It was revealed much later BBC had initially refused to carry Cassandra’s talk but had to succumb to political pressure from a higher honcho of government.

Plum came to know of the uproar in Britain only around Christmas that year and was aghast and helpless. He remained in Germany, where Ethel joined him; until September 1943 and they were then sent to Paris. After the heady liberation of Paris, in the autumn of 1944 Plum and Ethel were arrested and taken to the Palais de Justice. They were required to sit for seventeen hours on wooden benches and then interrogated. Then Plum, though in perfect health, was incarcerated in a French hospital by the authorities.

After the war, Plum and Ethel made the United States of America their home, never returning to Britain again. And they remained apprehensive about the public mood there. His books however continued to sizzle on both shores of the Atlantic. Plum lived and wrote in Long Island, NY. His honeymoon with America continued life-long; the last part of his memoirs is titled, “America, I Like You”.

As hostilities ceased, peace and sanity returned with tentative steps. Some of the intelligentsia became more audible in their demands for exonerating Plum. George Orwell in his celebrated essay, “In Defense of P.G.Wodehouse” analyzed all that had brought about Plum’s plight. He concluded, “I have striven to show how the wretched Wodehouse — just because success and expatriation had allowed him to remain mentally in the Edwardian age – became the corpus vile in a propaganda experiment, and I suggest it is now time to regard the incident as closed.” Notable among others in Plum’s support were Malcolm Muggeridge, who extricated Plum from the French hospital. Guy Bolton, Plum’s friend and collaborator from their Broadway musical days, had led a signature campaign in America during the internment, petitioning for his release. BBC offered reparation through airing a tribute by Evelyn Waugh on Plum’s eightieth birthday.

The Propaganda Ploy

Plum and his defenders found it difficult to explain why he had indeed been freed few months shy of sixty years. It is unlikely bad arithmetic of his captors led to the release. The timing of his release and the broadcasts soon thereafter fomented speculations of a deal between him and the Nazis; whereby his freedom was secured against the promise and subsequent delivery of pro-German propaganda on radio. The best repartee to such insinuations are the broadcasts themselves.

At the time of outrage the talks were more heard about than actually heard. And such are situations when Goebbelic policies thrive. Anybody who has read them can not help realize how absolutely Wodehousean they are, poking gentle but stirring fun at all and everything around, his own ordeal included. The Nazi jailers are revealed as bungling nitwits, goofing every step; his co-internees painted in funny and sympathetic light. The broadcasts are now freely available on the Internet and I desist from quoting. My readers may read them themselves, unabridged and unalloyed. And then judge how much Nazi propaganda went out.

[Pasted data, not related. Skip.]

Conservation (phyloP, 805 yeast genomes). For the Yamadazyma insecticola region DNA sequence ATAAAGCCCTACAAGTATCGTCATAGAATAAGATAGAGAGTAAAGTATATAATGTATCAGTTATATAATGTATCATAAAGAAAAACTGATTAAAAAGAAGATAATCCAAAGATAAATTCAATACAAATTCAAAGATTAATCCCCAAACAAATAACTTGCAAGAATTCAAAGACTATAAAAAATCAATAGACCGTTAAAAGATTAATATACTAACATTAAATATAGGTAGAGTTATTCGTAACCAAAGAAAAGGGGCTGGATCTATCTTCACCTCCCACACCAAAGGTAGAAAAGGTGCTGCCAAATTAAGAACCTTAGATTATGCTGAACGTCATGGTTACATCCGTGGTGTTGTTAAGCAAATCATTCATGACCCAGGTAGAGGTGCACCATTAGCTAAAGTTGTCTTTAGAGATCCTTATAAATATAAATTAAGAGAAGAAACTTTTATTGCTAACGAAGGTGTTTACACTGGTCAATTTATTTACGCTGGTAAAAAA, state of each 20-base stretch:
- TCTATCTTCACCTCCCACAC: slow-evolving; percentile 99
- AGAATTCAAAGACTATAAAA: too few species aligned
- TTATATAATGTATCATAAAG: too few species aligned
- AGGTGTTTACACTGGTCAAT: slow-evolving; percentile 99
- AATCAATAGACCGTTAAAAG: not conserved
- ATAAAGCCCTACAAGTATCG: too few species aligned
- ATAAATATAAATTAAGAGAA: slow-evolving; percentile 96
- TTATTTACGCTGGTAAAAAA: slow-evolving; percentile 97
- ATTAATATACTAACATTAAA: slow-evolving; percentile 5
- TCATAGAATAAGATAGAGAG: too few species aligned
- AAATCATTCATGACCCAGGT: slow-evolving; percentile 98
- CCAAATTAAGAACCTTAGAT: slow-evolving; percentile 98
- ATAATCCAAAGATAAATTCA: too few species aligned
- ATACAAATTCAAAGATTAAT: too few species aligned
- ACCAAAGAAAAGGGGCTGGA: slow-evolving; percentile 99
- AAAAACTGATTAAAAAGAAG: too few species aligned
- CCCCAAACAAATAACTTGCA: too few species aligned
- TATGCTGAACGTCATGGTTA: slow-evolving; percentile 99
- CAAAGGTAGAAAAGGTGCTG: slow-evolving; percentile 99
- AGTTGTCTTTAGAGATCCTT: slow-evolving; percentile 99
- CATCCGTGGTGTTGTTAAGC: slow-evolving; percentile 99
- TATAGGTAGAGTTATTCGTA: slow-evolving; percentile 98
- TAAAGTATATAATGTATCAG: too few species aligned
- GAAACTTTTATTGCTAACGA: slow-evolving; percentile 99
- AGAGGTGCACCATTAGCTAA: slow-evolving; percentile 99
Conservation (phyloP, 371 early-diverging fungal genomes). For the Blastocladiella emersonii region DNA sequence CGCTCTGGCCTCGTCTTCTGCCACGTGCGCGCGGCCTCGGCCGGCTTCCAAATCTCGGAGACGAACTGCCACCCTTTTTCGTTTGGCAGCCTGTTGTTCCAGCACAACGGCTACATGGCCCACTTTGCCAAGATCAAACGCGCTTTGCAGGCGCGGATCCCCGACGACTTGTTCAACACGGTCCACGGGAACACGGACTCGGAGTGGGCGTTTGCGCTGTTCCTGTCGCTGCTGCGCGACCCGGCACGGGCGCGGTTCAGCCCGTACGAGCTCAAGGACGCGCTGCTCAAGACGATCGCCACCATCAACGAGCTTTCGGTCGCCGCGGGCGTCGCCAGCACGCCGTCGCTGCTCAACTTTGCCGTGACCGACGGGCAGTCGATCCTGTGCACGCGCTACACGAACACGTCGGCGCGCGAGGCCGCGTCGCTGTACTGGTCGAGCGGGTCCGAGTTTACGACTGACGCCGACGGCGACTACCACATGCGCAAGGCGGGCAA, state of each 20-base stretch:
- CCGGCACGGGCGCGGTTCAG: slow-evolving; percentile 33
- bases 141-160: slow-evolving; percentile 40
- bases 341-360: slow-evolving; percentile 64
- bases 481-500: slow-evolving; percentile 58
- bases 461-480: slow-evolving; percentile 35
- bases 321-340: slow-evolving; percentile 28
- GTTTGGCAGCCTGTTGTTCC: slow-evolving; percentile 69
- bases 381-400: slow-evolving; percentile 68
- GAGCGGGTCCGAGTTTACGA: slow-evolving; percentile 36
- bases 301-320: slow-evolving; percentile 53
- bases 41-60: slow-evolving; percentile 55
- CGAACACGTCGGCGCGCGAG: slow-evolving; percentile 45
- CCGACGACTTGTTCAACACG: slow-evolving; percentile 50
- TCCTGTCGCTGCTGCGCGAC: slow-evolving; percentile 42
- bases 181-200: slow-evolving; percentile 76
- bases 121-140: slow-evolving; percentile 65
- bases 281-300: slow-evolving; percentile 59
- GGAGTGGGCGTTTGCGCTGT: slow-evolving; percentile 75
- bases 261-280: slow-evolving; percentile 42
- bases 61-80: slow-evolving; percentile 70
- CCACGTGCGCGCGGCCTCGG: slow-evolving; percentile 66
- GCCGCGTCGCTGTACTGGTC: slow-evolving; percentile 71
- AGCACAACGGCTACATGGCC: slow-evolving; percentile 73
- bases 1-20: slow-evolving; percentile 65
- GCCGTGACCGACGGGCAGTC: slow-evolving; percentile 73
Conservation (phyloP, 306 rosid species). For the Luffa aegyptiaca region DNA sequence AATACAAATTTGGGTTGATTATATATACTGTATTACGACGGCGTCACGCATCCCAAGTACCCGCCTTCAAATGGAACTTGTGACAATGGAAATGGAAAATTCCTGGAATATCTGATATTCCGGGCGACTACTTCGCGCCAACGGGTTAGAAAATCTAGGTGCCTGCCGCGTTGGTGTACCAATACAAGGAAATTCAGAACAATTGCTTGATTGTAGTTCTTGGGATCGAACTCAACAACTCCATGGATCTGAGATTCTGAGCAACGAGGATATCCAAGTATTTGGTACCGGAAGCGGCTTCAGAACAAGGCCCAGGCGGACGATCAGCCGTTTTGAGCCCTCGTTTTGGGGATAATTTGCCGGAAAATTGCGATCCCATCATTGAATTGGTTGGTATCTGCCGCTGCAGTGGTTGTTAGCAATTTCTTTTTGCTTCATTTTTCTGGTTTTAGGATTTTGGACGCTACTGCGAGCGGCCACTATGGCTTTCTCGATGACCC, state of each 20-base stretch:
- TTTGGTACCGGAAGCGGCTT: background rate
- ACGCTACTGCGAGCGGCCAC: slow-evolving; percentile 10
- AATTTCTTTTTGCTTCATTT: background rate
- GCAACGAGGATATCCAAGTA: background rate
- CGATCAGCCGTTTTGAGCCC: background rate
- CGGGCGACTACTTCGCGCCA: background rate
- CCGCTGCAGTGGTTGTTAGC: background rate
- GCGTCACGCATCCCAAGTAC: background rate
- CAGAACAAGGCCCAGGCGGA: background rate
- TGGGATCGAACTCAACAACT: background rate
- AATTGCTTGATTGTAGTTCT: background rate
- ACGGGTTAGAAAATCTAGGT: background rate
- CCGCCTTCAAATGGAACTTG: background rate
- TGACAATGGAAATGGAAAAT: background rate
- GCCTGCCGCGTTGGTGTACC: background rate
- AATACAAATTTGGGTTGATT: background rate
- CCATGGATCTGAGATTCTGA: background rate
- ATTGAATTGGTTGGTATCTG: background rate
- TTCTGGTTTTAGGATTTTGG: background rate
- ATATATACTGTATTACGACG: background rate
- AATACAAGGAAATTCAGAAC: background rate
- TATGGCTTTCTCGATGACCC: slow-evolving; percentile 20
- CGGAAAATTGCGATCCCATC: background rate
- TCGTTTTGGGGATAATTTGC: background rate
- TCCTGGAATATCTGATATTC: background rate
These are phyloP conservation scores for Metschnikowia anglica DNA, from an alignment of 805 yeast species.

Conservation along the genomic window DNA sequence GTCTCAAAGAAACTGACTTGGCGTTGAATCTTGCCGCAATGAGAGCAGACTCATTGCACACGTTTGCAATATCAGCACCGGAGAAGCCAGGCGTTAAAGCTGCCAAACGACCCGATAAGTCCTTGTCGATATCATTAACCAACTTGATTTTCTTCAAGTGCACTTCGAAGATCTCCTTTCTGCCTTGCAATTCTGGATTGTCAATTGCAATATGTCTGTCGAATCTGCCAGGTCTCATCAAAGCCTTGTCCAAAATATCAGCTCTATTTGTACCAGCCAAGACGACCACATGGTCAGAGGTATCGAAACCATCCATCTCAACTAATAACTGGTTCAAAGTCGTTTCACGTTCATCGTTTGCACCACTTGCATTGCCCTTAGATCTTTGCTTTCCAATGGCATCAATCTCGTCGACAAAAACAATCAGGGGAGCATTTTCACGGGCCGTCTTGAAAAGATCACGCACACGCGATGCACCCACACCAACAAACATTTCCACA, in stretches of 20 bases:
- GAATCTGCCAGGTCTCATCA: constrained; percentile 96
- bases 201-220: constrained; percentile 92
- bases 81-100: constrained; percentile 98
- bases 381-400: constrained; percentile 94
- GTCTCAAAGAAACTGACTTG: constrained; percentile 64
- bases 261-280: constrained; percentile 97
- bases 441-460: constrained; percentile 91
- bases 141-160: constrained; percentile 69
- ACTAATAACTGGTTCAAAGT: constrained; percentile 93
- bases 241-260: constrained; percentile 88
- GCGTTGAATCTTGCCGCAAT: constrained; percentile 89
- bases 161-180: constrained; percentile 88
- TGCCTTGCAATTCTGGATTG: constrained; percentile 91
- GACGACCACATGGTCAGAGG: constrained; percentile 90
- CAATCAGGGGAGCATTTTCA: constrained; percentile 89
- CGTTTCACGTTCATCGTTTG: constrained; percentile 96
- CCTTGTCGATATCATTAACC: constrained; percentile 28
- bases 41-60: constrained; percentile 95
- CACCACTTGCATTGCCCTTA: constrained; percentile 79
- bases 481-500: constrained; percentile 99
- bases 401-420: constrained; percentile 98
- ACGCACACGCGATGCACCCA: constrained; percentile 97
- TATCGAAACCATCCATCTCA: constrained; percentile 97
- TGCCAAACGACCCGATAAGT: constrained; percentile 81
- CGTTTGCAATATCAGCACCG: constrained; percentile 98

Plum’s captors — maybe not the blighter who handcuffed him, but surely the brains behind – knew of his celebrity status. They were also aware in a vague sort of way, how the popularity of Plum’s oeuvre hinged on his hilarious treatment of the British aristocracy. And they assumed he was anti-British; as anyone might, who has not read Plum in the original and seen how his humor is neither buffoonery nor satire but subtler than both. Added to it, the Nazis had a strong strategic motive of keeping America out of war as long as possible. Having Plum broadcast on German radio was a masterstroke of diplomacy; it reveals how much modern warfare is about minds as it is about munitions.

The broadcasts were meant to affect the Americans and the Britons in two different ways, both equally expedient to the Nazis. The Americans were to be assured their beloved author was hale and hearty; and a gesture of goodwill extended from Nazi Germany in letting Plum address America. And a beleaguered Britain, sought to be slighted further through Plum’s blithe reflections on German captivity, voiced over German radio. Plum indeed was rather naïve, not to have seen through this game.

The Plum Pie